In another recent case, the issue was whether a person signing a letter of engagement was acting personally or as agent for his company. The signatory's name was printed on the letter below his signature together with the trading name of a company owned by him. The court determined that the approach to deciding this issue was what a reasonable person with the relevant information would have concluded. It held that the person signing the contract will be regarded as contracting in his own name unless the document make clear that he signs as agent for a sufficiently identified principal or extrinsic evidence establishes that both parties knew he was signing as agent or company officer. In this case, the court determined the signatory was not acting as agent as the other party had not been told that the trading name on the letter was the trading name of a limited company and there was no reference in the letter to the proper company name or to the signatory signing as a director.

Is the purchaser under the contract a consumer?

What type of customer you hold yourself out to be when entering a contract was the focus of a recent high court case. (Overy v Paypal (Europe) Ltd [2012])).

If a person purchases goods or services, he/she will have a greater degree of statutory protection if he/she purchases "as a consumer ". The case decided that a buyer of electronic payments services was not a consumer for the purposes of the Unfair Terms in Consumer Contract Regulations 1999 ("UTCC Regulations"). The buyer had a photographic business and, although he opened a business account with Paypal, his main purpose in opening the account was to hold an online competition to sell his house. Paypal suspended the payment service on the basis that this was in breach of its gambling and lottery policy. The suspension resulted in the failure of the buyer's sale competition and he sued Paypal for breach of contract. The court held that:

  • an individual will normally be regarded as acting for purposes outside his trade business or profession if, and only if, the purpose is to satisfy the individual's own needs in terms of private consumption
  • if an individual is acting for more than one purpose, the UTCC Regulations will only apply if the business purposes are negligible or insignificant
  • if the individual is, in fact, acting for purposes wholly outside his trade business or profession, he may not be entitled to the protection of the UTCC Regulations if he has given the other contracting party the impression that he was acting for business purposes so that the other party was and could reasonably have been unaware of the private purposes.

Contractual discretion- how is it qualified?

A party to a contract may have a right or power which is stated to be exercisable at its discretion. In a case where a bank had power to value securities which were volatile and illiquid (with no qualification that the bank would act reasonably in doing so), the court implied a term that this power should not be exercised in an arbitrary or irrational manner (a lower threshold than "reasonable"). Amplifying a Party's discretionary right or power by adding the words "sole" or "absolute" is unlikely to override this requirement to act rationally and not in an arbitrary manner when exercising the discretion.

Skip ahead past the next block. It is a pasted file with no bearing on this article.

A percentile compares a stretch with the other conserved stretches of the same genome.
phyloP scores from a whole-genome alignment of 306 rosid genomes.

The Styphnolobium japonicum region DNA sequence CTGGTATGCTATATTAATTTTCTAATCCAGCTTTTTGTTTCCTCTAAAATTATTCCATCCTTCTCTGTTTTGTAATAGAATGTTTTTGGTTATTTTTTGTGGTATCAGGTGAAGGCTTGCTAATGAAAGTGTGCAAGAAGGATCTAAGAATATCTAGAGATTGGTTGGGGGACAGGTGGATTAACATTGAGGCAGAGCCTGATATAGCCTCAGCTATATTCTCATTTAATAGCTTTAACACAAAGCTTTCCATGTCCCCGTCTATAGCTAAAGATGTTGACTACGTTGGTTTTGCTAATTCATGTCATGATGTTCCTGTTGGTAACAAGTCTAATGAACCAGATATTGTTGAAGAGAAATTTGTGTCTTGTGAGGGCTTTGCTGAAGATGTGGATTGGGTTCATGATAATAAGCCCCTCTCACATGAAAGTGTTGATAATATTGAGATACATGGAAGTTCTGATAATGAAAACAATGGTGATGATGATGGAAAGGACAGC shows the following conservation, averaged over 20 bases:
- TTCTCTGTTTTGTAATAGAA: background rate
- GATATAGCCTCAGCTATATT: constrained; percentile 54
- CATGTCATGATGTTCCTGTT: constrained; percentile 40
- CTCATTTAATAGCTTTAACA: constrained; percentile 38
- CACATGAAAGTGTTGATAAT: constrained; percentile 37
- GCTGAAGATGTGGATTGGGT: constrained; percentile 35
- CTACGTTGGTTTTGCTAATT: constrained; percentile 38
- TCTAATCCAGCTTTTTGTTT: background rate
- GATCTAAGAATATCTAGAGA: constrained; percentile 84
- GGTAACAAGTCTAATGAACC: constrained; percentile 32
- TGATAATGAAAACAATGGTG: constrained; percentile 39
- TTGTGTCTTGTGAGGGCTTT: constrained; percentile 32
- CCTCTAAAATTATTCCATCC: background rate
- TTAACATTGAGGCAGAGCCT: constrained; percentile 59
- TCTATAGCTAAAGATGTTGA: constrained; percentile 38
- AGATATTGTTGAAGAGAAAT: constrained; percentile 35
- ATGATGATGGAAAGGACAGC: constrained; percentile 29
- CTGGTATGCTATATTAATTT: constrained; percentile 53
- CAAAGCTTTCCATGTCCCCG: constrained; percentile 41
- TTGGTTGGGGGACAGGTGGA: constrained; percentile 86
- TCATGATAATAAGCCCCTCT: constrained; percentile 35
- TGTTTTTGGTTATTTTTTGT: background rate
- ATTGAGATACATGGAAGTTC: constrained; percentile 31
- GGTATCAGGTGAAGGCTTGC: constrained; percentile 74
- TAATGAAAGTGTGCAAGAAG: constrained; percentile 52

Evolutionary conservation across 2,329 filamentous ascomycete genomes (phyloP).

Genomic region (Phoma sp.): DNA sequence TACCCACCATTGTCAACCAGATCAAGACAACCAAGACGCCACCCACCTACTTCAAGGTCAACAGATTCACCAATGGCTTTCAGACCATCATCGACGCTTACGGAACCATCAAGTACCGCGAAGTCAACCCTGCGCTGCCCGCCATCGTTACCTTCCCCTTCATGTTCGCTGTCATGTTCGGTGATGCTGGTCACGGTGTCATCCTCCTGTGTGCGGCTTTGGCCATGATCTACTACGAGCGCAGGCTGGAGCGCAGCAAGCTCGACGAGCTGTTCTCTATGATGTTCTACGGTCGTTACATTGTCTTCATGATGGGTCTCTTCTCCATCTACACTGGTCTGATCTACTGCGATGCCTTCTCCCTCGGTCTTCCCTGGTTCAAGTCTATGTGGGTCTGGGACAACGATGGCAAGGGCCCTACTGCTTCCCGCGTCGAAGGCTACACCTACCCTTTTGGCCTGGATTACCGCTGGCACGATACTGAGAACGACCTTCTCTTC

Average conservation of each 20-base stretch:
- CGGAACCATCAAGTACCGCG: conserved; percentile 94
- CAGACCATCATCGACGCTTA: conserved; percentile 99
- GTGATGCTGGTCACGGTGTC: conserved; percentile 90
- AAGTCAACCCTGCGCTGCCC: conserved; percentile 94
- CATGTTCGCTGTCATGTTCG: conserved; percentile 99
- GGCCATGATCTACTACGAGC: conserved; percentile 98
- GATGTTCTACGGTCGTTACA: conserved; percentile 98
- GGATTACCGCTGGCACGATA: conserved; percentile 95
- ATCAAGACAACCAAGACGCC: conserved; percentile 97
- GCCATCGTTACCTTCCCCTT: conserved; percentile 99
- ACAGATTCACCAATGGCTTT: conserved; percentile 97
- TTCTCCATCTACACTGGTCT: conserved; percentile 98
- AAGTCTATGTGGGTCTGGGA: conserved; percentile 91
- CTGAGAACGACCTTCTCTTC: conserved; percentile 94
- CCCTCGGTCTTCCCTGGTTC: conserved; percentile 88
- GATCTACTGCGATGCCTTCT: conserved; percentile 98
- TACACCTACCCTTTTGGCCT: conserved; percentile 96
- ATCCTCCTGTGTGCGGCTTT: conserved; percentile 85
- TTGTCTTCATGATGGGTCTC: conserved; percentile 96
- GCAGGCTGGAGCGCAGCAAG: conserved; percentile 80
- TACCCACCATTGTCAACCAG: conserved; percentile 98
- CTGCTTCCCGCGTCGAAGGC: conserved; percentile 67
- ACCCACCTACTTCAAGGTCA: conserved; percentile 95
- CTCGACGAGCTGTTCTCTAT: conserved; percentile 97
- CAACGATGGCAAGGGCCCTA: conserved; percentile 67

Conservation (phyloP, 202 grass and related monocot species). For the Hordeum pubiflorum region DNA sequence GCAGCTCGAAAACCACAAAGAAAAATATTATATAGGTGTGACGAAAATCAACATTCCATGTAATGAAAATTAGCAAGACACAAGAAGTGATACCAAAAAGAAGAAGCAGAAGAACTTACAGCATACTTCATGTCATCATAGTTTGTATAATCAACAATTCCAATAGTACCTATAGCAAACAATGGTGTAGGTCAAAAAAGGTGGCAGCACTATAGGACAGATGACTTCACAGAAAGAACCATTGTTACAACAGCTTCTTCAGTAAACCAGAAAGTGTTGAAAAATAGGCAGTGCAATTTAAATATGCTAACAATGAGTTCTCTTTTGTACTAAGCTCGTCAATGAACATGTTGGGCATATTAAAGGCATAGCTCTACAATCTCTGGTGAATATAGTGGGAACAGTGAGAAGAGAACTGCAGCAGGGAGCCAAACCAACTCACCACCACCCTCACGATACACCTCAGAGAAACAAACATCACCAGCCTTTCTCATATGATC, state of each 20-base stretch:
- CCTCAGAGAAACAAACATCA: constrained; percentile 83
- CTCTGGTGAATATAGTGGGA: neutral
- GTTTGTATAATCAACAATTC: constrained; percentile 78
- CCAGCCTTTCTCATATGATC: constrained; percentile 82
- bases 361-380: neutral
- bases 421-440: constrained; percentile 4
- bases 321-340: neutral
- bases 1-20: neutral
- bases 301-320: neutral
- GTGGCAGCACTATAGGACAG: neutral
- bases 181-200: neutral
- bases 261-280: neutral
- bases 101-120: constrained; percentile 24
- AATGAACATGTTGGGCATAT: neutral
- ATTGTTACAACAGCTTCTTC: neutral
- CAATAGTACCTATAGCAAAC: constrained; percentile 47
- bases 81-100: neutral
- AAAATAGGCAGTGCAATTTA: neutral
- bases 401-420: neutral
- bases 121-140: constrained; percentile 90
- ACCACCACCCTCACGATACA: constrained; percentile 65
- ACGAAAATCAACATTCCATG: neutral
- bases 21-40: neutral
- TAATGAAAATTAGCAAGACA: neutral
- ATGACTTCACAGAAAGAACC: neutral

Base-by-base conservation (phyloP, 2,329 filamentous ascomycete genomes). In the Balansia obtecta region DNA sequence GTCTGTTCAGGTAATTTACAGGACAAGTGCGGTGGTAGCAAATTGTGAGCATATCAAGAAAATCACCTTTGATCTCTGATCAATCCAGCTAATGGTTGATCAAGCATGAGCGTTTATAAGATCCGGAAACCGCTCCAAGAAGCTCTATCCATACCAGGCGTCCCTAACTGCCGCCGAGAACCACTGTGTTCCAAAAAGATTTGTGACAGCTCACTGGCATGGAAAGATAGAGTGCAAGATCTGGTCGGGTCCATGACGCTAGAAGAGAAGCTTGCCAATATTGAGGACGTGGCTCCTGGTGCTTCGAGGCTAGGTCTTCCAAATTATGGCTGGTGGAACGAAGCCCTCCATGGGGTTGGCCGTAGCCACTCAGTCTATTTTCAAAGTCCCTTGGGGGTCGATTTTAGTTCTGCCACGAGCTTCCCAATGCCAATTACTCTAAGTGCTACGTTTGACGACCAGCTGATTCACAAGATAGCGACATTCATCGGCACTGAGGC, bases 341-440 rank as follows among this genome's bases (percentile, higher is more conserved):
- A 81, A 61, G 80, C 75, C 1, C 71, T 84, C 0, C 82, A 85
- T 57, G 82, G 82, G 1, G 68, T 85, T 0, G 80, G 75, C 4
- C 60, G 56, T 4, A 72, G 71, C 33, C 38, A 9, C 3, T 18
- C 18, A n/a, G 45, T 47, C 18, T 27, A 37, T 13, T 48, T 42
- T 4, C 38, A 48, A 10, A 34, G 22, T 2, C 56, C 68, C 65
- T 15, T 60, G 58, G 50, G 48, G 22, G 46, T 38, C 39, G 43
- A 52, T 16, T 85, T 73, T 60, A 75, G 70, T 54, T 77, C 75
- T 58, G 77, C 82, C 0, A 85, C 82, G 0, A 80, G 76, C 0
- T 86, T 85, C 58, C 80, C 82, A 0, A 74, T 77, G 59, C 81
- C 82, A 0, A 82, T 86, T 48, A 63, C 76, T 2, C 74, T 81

However, the Court of Appeal in Mid Essex Hospital Services HHS Trust v Compass Group UK and Ireland Ltd (trading as Medirest) [2013]) decided that this qualification will not be implied where the discretion only involves a decision whether or not to exercise an absolute contractual right rather than making an assessment or choosing from a range of options. The contractor claimed that the Trust, when exercising its contractual right to award service failure points and to make deductions, was subject to an implied term that it would not exercise this right in an arbitrary, capricious or irrational manner. However, the court held that there was no such implied term. The contract contained precise rules as to how service failure points and deductions should be calculated. The Trust had no discretion as to the calculation; it simply had discretion whether or not it would exercise this right to award service failure points. If the calculation was wrong, it could be challenged.

The court will not normally imply a term that a discretionary right or power is to be exercised reasonably.

The summary in the following table gives a brief indication as to how contractual discretion is likely to be interpreted.

Is the discretion qualified? What does this mean in practice?
No express qualification The court will generally imply a term that the discretion must be exercised "rationally - ie in a manner which is not arbirary capricious, perverse or irrational
"Sole" or "absolute" discretion These words on their own are unlikely to prevent the court from implying a term that the discretion must be exercised rationally
Discretion must be exercised "reasonably" This is an objective standard which will generally involve the application of the principles discussed below in the section headed "withholding of consent"